Controlled environment agriculture is growing rapidly, according to a new report from CoBank. Controlled environment agriculture, a technology-based approach toward food production to use optimal growing conditions, often indoors, occurs in all 50 states, but the vast majority of the large facilities growing tomatoes, cucumbers and peppers are in the Northeast, West and Southwest. CoBank says technological advancements and consumer demand for fresh, local and year-round supplies of high-quality produce are growing the controlled environment agriculture industry. A researcher for CoBank says that although there is a steep learning curve, and the practice is costly, demand means the segment “is likely to continue growing for the next five years." Those barriers are not stopping growers from entering the market at high rates according to the report, partially due to the price premiums and significantly higher yields that technology, such as hydroponics, provides.

Feed a Bee Program Commits Additional $250,000 in Forage Grant Initiatives Across the Country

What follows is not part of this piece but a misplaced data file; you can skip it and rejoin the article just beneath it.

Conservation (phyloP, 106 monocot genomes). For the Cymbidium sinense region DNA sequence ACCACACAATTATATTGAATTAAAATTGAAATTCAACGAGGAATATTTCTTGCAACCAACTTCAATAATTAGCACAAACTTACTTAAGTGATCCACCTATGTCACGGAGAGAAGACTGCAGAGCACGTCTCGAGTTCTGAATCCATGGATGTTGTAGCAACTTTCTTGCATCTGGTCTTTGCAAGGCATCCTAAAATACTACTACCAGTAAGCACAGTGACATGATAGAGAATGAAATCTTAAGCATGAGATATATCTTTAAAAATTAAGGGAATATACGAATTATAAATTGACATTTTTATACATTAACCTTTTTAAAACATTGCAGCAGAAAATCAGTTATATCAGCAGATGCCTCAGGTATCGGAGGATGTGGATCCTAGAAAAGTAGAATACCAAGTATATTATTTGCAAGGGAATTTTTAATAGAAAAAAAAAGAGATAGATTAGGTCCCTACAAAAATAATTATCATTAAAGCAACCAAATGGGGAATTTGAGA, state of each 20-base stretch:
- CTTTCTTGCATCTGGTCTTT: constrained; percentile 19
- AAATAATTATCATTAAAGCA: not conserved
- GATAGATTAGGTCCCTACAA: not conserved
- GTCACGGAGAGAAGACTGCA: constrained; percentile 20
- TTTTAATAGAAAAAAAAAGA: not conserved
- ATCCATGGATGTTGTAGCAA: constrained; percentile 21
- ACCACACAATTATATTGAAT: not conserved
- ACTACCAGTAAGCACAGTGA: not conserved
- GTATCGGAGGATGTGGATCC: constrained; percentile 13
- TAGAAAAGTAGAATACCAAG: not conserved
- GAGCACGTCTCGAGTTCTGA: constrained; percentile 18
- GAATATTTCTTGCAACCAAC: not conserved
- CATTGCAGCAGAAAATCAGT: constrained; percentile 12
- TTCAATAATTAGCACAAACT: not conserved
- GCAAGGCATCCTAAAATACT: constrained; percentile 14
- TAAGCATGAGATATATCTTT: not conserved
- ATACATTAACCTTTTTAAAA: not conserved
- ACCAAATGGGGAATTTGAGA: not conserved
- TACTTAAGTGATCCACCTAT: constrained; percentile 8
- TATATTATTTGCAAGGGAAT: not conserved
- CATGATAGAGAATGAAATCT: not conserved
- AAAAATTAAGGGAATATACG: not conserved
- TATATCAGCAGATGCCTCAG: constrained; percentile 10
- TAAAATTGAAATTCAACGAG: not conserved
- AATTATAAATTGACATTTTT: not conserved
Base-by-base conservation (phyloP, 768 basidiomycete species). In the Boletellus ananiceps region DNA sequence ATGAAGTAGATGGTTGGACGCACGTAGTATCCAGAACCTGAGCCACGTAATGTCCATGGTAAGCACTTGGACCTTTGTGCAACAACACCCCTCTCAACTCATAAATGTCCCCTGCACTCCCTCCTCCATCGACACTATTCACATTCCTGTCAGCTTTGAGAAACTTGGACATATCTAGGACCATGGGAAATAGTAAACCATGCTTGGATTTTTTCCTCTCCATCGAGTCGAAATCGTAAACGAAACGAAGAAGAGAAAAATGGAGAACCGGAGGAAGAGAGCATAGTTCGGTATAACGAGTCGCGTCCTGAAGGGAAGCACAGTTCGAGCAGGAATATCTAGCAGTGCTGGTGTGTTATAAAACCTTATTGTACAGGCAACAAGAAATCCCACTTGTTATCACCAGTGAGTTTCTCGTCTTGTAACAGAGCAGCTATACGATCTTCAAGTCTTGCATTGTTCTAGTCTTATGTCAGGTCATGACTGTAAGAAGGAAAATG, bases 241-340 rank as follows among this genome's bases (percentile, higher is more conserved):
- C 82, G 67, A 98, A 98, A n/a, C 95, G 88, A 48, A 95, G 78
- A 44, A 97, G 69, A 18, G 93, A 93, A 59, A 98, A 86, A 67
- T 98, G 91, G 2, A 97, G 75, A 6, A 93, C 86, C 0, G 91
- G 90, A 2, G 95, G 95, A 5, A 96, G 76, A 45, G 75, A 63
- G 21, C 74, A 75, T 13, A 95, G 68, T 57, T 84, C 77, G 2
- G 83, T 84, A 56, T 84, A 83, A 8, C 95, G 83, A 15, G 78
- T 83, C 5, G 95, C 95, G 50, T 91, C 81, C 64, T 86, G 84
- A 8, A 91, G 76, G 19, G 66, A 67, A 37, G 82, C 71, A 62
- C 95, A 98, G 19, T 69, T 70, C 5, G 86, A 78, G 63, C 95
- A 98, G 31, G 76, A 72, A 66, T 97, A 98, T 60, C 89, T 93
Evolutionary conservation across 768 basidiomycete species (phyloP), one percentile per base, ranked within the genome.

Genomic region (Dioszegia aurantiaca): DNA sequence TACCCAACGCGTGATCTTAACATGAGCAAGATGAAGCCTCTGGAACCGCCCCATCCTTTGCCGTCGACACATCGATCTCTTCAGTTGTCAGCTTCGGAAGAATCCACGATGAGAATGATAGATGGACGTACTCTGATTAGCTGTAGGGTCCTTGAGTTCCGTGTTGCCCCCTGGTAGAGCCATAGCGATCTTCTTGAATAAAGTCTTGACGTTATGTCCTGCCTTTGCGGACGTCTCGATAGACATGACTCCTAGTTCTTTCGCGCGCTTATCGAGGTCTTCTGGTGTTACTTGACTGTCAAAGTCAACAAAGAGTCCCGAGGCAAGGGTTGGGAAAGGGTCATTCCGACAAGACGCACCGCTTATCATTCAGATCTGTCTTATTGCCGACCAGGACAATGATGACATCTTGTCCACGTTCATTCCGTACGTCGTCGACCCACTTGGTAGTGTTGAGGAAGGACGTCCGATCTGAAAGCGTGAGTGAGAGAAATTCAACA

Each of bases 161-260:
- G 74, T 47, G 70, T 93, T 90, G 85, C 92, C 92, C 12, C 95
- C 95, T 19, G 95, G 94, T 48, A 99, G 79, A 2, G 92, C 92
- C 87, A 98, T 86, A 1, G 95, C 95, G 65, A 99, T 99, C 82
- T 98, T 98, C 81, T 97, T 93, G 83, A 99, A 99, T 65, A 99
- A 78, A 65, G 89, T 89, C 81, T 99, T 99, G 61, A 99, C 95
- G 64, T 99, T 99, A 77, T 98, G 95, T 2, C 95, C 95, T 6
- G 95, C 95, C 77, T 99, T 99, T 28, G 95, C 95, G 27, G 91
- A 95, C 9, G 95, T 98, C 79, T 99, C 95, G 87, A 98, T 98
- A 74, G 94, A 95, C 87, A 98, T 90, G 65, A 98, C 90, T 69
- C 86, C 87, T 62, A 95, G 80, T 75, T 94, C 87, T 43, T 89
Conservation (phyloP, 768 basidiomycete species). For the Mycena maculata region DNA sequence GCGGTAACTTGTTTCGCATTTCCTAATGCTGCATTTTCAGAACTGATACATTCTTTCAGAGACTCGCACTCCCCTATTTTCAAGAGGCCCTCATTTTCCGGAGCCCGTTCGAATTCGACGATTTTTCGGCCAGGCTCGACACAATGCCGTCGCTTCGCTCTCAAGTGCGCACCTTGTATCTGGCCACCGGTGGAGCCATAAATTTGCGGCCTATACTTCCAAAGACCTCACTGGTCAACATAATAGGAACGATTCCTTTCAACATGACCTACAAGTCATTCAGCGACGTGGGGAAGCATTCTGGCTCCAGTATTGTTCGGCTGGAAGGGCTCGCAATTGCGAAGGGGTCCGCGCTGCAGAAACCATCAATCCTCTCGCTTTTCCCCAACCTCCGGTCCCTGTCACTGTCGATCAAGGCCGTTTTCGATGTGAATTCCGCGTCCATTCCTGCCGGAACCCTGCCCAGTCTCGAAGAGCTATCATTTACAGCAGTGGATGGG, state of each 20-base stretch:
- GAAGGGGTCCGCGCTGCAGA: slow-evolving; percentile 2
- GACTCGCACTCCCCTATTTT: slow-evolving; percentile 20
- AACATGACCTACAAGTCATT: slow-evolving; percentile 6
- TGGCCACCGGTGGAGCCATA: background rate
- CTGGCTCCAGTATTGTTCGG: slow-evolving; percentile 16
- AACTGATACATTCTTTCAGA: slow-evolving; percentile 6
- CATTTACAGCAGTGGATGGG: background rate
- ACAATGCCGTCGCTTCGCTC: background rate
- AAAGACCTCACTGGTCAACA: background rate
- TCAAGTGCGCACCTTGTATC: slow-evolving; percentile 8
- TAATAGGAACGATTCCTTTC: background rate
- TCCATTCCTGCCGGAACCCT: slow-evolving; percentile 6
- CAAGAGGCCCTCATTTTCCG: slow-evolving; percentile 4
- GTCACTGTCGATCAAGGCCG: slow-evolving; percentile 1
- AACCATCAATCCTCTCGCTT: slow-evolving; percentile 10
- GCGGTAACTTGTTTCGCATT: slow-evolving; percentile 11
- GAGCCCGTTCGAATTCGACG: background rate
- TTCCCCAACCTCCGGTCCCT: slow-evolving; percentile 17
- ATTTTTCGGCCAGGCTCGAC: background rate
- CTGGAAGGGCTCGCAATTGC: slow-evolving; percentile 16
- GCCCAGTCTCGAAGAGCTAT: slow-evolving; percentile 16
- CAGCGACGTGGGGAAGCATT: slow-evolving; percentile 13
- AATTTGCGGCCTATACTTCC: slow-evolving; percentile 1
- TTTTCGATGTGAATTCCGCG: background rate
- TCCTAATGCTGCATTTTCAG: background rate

Bayer Commits Funding to Reach 2018 Goal of Planting in All 50 States Research Triangle Park, N.C. (May 15, 2018) – The Bayer Bee Care Program today announced $250,000 in additional funding to support its Feed a Bee 50-state pollinator health initiative through the end of the year. With only three grant cycles remaining in 2018, and the initial $500,000 funding already pledged to projects in 45 of the 50-state goal, the funding boost aims to encourage additional entries nationally and to reach organizations in the five states that have yet to be funded: Alaska, Hawaii, Mississippi, Nevada and Wyoming. The latest round of funding awarded grants to 14 new projects committed to providing diverse forage and habitat for honey bees and other important pollinators. Established in early 2017, the Feed a Bee 50-state forage initiative was created to fund projects nationally that either establish or restore diverse forage options for pollinators, which in turn help produce many of the fruits, nuts and vegetables essential to a healthy human diet. Nearly 300 organizations have applied for an award, which are selected by the Feed a Bee steering committee and range from $1,000 to $5,000 each. “Our goal from the very beginning of the 50-state forage initiative has been to provide additional sources of abundant nutrition and habitat for pollinators,” said Dr. Becky Langer, project manager, Bayer North American Bee Care Program. “We’re now working with more than 100 organizations across the country. It’s exciting to see our goal come to fruition, and even more rewarding to see the passion and dedication our Feed a Bee grantees have for the future of honey bee and pollinator health.” Recently funded projects range from restoring habitats to developing pollinator plots for local residents, students and government employees to maintain. Each project also incorporates education, such as field days and on-site classes for the local community. The City of Greeley, Colorado, for example, will work to restore habitat across three sites encompassing 96 acres of local natural areas. The National Wild Turkey Federation, in partnership with the U.S. Forest Service, will use their funds to enhance eight acres of habitat in Vermont’s Green Mountain National Forest and will incorporate a demonstration plot into an existing woodcock management area for landowners and land conservation managers to use for education. In Kansas, McConnell Air Force Base personnel will remove existing non-native plants and replace them with native species. “Support from the Feed a Bee initiative will allow us to expand our ongoing pollinator monitoring surveys, increase the geographic area for educational events, collect native seeds and add sites to our annual Monarch tagging efforts in the fall,” said Laura Mendenhall, a fish and wildlife biologist at McConnell Air Force Base. “Most importantly, we’ll have the ability to demonstrate the use of native plants in non-conventional areas, rather than in designated pollinator plots, which will help us respect the Air Force aesthetic and, at the same time, help us cement this pollinator-friendly planting strategy not only in Air Force culture, but in the Wichita Metro Area landscaping culture.” Grantees awarded funding in round five of the Feed A Bee initiative include: West Side Elementary School, California City of Greeley, Colorado Connecticut Agricultural Experiment Station, Connecticut Sheila Weldon, Iowa McConnell Air Force Base, Kansas Feds Creek & Kimper Elementary Pollinator Trail & Community Garden, Kentucky Greenup County FFA, Kentucky Detroit Hives, Michigan U.S. Fish & Wildlife Service, Nebraska Timberdoodle Farm, New Hampshire Greensboro Beautiful, Inc., North Carolina Mountrail Pioneers 4-H Club, North Dakota U.S. Fish & Wildlife Service, North Dakota National Wild Turkey Federation, Vermont “We continue to see amazing work from our grantees and applaud their unique ability to serve as ambassadors for honey bees, butterflies, birds and other pollinators,” Langer said. “These organizations raise awareness for the need for forage on a grassroots level that is otherwise difficult to undertake. We are proud to work side-by-side with them and can’t wait to welcome our newest grantees.”